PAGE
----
In October, we introduced The Reading List. The list focuses on our most read post shares with the largest reach on social media in the past month. These shares aren’t of original content generated by us. They are posts put together through our own research to find relevant color and print articles and websites that we have shared to our audience via social media.
- What Color Are Those Flip Flops? Much like the dress illusion that sent everyone into a tizzy awhile back, these flip flops have the internet wondering if they are gold and white or blue and black. What do you think? (But please don’t end any friendships over this debate as some Twitter users claimed they did.)
- The 2016 SEMA Cruise. Earlier this fall, we attended the SEMA show for the first time. (SEMA stands for Specialty Equipment Market Association of the automobile aftermarket.) This is very close to the largest show in Las Vegas and we weren’t even able to see everything it had to offer during the full two days we spent at the show. Next time, we plan on scheduling a longer stay for the show and we especially want to make sure we see the closing SEMA Cruise. Click here for the video. It’s outstanding; especially if you like cars and trucks – and lots of noise.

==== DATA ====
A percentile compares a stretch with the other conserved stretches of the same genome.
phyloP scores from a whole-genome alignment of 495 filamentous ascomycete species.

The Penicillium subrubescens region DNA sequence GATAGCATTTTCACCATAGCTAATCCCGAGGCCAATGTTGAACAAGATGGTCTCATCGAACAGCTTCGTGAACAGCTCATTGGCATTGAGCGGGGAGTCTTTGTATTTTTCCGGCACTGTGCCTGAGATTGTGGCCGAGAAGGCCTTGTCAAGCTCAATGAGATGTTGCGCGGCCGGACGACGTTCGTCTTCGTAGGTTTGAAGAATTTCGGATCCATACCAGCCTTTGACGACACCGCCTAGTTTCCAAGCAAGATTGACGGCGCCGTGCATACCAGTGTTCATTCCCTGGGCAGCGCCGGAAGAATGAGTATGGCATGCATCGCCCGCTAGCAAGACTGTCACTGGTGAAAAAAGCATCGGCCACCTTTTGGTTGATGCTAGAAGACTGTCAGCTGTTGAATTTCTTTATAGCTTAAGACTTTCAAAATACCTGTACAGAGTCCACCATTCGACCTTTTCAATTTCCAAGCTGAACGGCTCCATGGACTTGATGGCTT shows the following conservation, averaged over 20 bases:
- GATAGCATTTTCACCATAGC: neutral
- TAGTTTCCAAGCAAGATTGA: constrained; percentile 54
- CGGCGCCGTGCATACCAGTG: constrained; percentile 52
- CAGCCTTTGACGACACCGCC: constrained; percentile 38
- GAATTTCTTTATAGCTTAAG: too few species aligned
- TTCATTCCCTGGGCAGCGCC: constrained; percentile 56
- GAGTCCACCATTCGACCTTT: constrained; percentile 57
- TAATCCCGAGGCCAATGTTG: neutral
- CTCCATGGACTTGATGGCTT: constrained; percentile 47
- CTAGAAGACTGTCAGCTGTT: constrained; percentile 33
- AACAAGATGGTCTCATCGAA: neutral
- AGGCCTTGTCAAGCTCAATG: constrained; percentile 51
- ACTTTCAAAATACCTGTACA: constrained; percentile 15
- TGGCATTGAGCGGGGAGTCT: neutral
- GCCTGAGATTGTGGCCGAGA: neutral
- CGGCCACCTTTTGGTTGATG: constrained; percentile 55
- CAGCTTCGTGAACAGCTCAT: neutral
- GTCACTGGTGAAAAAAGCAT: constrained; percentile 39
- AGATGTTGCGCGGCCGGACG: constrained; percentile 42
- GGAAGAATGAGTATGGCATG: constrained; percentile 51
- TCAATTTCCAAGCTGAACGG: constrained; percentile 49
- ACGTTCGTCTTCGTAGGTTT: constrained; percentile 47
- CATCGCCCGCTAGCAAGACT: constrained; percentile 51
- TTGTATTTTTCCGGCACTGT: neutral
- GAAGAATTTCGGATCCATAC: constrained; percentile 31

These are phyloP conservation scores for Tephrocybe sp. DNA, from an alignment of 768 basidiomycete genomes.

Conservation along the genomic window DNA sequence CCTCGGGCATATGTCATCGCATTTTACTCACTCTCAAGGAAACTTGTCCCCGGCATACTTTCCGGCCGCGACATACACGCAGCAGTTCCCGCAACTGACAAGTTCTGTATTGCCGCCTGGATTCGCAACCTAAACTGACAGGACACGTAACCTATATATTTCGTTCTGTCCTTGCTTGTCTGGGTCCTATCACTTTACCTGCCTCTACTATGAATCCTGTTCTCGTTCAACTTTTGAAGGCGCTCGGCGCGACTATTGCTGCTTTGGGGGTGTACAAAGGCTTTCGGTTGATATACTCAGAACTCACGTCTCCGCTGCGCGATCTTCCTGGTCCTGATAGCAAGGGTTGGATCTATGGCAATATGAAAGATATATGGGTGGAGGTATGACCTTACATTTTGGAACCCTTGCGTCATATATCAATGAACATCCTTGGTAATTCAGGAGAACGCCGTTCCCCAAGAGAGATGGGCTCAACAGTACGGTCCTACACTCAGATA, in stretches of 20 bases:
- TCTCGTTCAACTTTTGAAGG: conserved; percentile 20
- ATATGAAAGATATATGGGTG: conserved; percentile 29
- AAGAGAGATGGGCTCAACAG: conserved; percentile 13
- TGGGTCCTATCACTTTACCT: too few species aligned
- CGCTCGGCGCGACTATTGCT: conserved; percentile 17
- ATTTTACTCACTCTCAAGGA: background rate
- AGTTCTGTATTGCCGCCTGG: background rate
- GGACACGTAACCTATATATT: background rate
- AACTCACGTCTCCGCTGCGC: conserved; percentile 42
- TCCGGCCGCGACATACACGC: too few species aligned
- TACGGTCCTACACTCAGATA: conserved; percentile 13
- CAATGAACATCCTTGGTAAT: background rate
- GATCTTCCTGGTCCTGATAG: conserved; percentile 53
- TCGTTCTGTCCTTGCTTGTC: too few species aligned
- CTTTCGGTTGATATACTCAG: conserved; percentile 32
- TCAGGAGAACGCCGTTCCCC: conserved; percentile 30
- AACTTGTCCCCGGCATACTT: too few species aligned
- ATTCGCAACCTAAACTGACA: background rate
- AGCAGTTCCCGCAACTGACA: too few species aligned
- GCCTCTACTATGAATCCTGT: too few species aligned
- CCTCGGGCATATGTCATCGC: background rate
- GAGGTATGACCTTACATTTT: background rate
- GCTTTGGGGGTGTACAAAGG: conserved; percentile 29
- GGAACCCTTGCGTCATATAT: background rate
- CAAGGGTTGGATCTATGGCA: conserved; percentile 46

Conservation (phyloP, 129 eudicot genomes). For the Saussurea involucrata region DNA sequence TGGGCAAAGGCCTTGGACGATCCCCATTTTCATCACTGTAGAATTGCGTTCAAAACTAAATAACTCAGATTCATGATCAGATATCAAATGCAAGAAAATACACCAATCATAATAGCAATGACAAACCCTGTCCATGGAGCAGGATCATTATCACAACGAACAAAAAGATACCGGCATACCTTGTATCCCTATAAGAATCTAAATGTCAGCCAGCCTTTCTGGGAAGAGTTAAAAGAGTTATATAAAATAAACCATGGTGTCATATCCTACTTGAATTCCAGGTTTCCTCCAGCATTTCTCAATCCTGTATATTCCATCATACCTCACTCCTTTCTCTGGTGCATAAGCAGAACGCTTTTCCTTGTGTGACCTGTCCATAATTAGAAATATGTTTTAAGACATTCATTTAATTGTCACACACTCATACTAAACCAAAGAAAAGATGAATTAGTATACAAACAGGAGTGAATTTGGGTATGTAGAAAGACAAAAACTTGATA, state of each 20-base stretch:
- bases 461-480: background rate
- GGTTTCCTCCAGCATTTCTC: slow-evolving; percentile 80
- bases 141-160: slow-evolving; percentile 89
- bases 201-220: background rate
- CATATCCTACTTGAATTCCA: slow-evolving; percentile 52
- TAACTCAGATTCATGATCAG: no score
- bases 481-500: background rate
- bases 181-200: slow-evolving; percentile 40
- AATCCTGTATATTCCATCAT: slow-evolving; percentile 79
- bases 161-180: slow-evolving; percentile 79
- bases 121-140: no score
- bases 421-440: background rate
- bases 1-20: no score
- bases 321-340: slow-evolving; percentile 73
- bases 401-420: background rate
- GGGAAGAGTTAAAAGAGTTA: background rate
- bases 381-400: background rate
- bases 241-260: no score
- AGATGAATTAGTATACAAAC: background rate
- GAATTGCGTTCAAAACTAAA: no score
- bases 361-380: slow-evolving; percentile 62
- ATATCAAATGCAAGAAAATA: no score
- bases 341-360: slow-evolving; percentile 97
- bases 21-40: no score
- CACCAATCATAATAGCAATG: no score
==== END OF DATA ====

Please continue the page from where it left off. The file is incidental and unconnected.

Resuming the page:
- New App Helps the Color Blind Better Distinguish Colors. While only about 1 in 200 women are affected by it, about 1 in 12 men suffer from some sort of color blindness. Most often, they have trouble with identifying reds and greens. Enter the Color Binoculars app that uses the iPhone camera to enhance reds and greens to make them more obvious to the viewer. It’s not a color blindness cure; but it seems to actually help. Color Binoculars is free for iPhone users in the iTunes store.
- One Artist Bought the Rights to the Blackest Black So Another Artist Created the Pinkest Pink. There’s a paint fight stirring. When artist Anish Kapoor bought the sole rights to the blackest black, other artists weren’t all that pleased. One artist named Stuart Semple is selling what is the pinkest pink on his website for $5 a jar. And anyone can buy one – except Anish Kapoor. “Anish can have his black,” ArtsHub quotes Semple as saying in a statement. “But the rest of us will be playing with the rainbow!” Now, now kids. Play nice.
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